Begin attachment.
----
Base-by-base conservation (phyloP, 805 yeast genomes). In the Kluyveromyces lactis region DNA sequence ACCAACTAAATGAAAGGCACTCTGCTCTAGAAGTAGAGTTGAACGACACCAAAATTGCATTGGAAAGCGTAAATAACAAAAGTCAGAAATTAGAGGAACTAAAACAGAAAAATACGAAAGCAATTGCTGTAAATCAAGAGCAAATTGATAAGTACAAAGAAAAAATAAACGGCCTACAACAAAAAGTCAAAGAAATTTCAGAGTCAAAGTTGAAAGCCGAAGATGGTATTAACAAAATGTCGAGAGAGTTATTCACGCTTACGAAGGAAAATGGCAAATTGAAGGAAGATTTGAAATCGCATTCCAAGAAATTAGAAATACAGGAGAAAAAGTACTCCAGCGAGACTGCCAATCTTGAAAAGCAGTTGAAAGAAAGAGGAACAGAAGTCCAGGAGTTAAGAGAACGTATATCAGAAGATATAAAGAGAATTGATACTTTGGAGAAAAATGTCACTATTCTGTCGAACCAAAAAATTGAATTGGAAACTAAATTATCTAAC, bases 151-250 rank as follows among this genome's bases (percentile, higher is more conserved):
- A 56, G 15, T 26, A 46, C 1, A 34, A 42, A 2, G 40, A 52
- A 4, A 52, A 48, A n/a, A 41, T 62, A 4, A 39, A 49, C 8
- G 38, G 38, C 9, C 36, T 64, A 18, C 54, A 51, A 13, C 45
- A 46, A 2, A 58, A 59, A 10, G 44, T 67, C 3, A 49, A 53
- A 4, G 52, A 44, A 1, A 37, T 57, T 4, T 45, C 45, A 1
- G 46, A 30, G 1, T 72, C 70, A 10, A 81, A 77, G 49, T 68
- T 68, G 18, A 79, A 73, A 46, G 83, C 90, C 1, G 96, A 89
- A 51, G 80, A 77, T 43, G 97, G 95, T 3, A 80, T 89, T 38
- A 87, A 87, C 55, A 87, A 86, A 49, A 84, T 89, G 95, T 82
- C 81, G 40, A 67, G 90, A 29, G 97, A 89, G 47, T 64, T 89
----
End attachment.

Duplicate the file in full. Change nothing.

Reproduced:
Base-by-base conservation (phyloP, 805 yeast genomes). In the Kluyveromyces lactis region DNA sequence ACCAACTAAATGAAAGGCACTCTGCTCTAGAAGTAGAGTTGAACGACACCAAAATTGCATTGGAAAGCGTAAATAACAAAAGTCAGAAATTAGAGGAACTAAAACAGAAAAATACGAAAGCAATTGCTGTAAATCAAGAGCAAATTGATAAGTACAAAGAAAAAATAAACGGCCTACAACAAAAAGTCAAAGAAATTTCAGAGTCAAAGTTGAAAGCCGAAGATGGTATTAACAAAATGTCGAGAGAGTTATTCACGCTTACGAAGGAAAATGGCAAATTGAAGGAAGATTTGAAATCGCATTCCAAGAAATTAGAAATACAGGAGAAAAAGTACTCCAGCGAGACTGCCAATCTTGAAAAGCAGTTGAAAGAAAGAGGAACAGAAGTCCAGGAGTTAAGAGAACGTATATCAGAAGATATAAAGAGAATTGATACTTTGGAGAAAAATGTCACTATTCTGTCGAACCAAAAAATTGAATTGGAAACTAAATTATCTAAC, bases 151-250 rank as follows among this genome's bases (percentile, higher is more conserved):
- A 56, G 15, T 26, A 46, C 1, A 34, A 42, A 2, G 40, A 52
- A 4, A 52, A 48, A n/a, A 41, T 62, A 4, A 39, A 49, C 8
- G 38, G 38, C 9, C 36, T 64, A 18, C 54, A 51, A 13, C 45
- A 46, A 2, A 58, A 59, A 10, G 44, T 67, C 3, A 49, A 53
- A 4, G 52, A 44, A 1, A 37, T 57, T 4, T 45, C 45, A 1
- G 46, A 30, G 1, T 72, C 70, A 10, A 81, A 77, G 49, T 68
- T 68, G 18, A 79, A 73, A 46, G 83, C 90, C 1, G 96, A 89
- A 51, G 80, A 77, T 43, G 97, G 95, T 3, A 80, T 89, T 38
- A 87, A 87, C 55, A 87, A 86, A 49, A 84, T 89, G 95, T 82
- C 81, G 40, A 67, G 90, A 29, G 97, A 89, G 47, T 64, T 89